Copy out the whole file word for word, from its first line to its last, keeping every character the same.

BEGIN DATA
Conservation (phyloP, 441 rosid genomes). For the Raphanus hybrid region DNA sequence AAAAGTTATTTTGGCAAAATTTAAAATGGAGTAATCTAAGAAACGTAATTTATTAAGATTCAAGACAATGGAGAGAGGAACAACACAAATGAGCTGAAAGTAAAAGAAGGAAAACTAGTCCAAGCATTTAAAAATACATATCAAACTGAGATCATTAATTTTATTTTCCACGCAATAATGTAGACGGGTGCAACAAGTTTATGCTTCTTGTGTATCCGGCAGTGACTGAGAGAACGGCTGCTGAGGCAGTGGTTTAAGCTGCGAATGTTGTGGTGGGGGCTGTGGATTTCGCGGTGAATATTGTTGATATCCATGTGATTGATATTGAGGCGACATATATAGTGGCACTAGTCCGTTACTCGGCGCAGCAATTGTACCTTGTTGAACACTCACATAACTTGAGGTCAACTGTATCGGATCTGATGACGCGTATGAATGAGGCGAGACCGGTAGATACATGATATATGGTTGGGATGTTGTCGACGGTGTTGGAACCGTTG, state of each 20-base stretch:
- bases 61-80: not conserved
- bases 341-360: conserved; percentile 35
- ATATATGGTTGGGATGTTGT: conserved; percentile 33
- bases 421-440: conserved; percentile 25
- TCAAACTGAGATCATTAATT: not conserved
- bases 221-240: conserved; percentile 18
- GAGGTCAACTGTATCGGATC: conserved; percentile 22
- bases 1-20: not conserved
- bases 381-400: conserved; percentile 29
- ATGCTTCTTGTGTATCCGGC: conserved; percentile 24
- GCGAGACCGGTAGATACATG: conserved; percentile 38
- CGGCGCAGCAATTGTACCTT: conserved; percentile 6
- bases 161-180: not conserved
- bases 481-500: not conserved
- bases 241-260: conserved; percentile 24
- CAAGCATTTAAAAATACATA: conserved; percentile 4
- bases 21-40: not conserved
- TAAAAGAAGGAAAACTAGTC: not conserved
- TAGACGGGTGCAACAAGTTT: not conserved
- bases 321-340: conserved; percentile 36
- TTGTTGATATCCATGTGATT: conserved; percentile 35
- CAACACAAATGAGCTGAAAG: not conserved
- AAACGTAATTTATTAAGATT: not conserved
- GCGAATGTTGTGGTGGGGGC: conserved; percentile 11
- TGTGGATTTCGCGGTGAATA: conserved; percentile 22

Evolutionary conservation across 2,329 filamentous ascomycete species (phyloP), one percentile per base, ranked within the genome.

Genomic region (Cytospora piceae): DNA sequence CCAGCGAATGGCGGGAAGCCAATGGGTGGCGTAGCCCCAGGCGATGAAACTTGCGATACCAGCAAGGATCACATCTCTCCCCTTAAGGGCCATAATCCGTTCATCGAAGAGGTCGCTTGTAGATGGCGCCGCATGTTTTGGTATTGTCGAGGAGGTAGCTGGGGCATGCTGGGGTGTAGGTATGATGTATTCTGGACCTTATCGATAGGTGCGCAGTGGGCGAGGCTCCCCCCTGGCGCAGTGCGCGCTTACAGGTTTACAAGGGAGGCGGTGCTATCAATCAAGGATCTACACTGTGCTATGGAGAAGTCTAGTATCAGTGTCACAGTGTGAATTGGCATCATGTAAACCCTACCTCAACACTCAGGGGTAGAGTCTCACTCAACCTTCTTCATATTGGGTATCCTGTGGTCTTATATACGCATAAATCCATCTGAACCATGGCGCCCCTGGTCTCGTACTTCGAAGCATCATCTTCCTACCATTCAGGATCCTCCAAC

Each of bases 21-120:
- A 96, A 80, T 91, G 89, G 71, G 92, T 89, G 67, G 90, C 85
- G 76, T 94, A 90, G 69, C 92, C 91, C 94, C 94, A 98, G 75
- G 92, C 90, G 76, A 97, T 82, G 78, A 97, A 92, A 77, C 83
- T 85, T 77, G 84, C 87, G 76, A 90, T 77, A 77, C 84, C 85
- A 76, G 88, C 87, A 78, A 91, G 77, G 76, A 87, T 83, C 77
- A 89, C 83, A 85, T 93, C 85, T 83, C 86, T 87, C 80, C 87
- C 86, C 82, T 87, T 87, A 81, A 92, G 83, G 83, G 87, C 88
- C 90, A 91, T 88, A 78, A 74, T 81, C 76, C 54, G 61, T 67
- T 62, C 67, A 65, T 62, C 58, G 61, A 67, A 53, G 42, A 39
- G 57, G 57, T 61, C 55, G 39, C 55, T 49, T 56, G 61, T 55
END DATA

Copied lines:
Conservation (phyloP, 441 rosid genomes). For the Raphanus hybrid region DNA sequence AAAAGTTATTTTGGCAAAATTTAAAATGGAGTAATCTAAGAAACGTAATTTATTAAGATTCAAGACAATGGAGAGAGGAACAACACAAATGAGCTGAAAGTAAAAGAAGGAAAACTAGTCCAAGCATTTAAAAATACATATCAAACTGAGATCATTAATTTTATTTTCCACGCAATAATGTAGACGGGTGCAACAAGTTTATGCTTCTTGTGTATCCGGCAGTGACTGAGAGAACGGCTGCTGAGGCAGTGGTTTAAGCTGCGAATGTTGTGGTGGGGGCTGTGGATTTCGCGGTGAATATTGTTGATATCCATGTGATTGATATTGAGGCGACATATATAGTGGCACTAGTCCGTTACTCGGCGCAGCAATTGTACCTTGTTGAACACTCACATAACTTGAGGTCAACTGTATCGGATCTGATGACGCGTATGAATGAGGCGAGACCGGTAGATACATGATATATGGTTGGGATGTTGTCGACGGTGTTGGAACCGTTG, state of each 20-base stretch:
- bases 61-80: not conserved
- bases 341-360: conserved; percentile 35
- ATATATGGTTGGGATGTTGT: conserved; percentile 33
- bases 421-440: conserved; percentile 25
- TCAAACTGAGATCATTAATT: not conserved
- bases 221-240: conserved; percentile 18
- GAGGTCAACTGTATCGGATC: conserved; percentile 22
- bases 1-20: not conserved
- bases 381-400: conserved; percentile 29
- ATGCTTCTTGTGTATCCGGC: conserved; percentile 24
- GCGAGACCGGTAGATACATG: conserved; percentile 38
- CGGCGCAGCAATTGTACCTT: conserved; percentile 6
- bases 161-180: not conserved
- bases 481-500: not conserved
- bases 241-260: conserved; percentile 24
- CAAGCATTTAAAAATACATA: conserved; percentile 4
- bases 21-40: not conserved
- TAAAAGAAGGAAAACTAGTC: not conserved
- TAGACGGGTGCAACAAGTTT: not conserved
- bases 321-340: conserved; percentile 36
- TTGTTGATATCCATGTGATT: conserved; percentile 35
- CAACACAAATGAGCTGAAAG: not conserved
- AAACGTAATTTATTAAGATT: not conserved
- GCGAATGTTGTGGTGGGGGC: conserved; percentile 11
- TGTGGATTTCGCGGTGAATA: conserved; percentile 22

Evolutionary conservation across 2,329 filamentous ascomycete species (phyloP), one percentile per base, ranked within the genome.

Genomic region (Cytospora piceae): DNA sequence CCAGCGAATGGCGGGAAGCCAATGGGTGGCGTAGCCCCAGGCGATGAAACTTGCGATACCAGCAAGGATCACATCTCTCCCCTTAAGGGCCATAATCCGTTCATCGAAGAGGTCGCTTGTAGATGGCGCCGCATGTTTTGGTATTGTCGAGGAGGTAGCTGGGGCATGCTGGGGTGTAGGTATGATGTATTCTGGACCTTATCGATAGGTGCGCAGTGGGCGAGGCTCCCCCCTGGCGCAGTGCGCGCTTACAGGTTTACAAGGGAGGCGGTGCTATCAATCAAGGATCTACACTGTGCTATGGAGAAGTCTAGTATCAGTGTCACAGTGTGAATTGGCATCATGTAAACCCTACCTCAACACTCAGGGGTAGAGTCTCACTCAACCTTCTTCATATTGGGTATCCTGTGGTCTTATATACGCATAAATCCATCTGAACCATGGCGCCCCTGGTCTCGTACTTCGAAGCATCATCTTCCTACCATTCAGGATCCTCCAAC

Each of bases 21-120:
- A 96, A 80, T 91, G 89, G 71, G 92, T 89, G 67, G 90, C 85
- G 76, T 94, A 90, G 69, C 92, C 91, C 94, C 94, A 98, G 75
- G 92, C 90, G 76, A 97, T 82, G 78, A 97, A 92, A 77, C 83
- T 85, T 77, G 84, C 87, G 76, A 90, T 77, A 77, C 84, C 85
- A 76, G 88, C 87, A 78, A 91, G 77, G 76, A 87, T 83, C 77
- A 89, C 83, A 85, T 93, C 85, T 83, C 86, T 87, C 80, C 87
- C 86, C 82, T 87, T 87, A 81, A 92, G 83, G 83, G 87, C 88
- C 90, A 91, T 88, A 78, A 74, T 81, C 76, C 54, G 61, T 67
- T 62, C 67, A 65, T 62, C 58, G 61, A 67, A 53, G 42, A 39
- G 57, G 57, T 61, C 55, G 39, C 55, T 49, T 56, G 61, T 55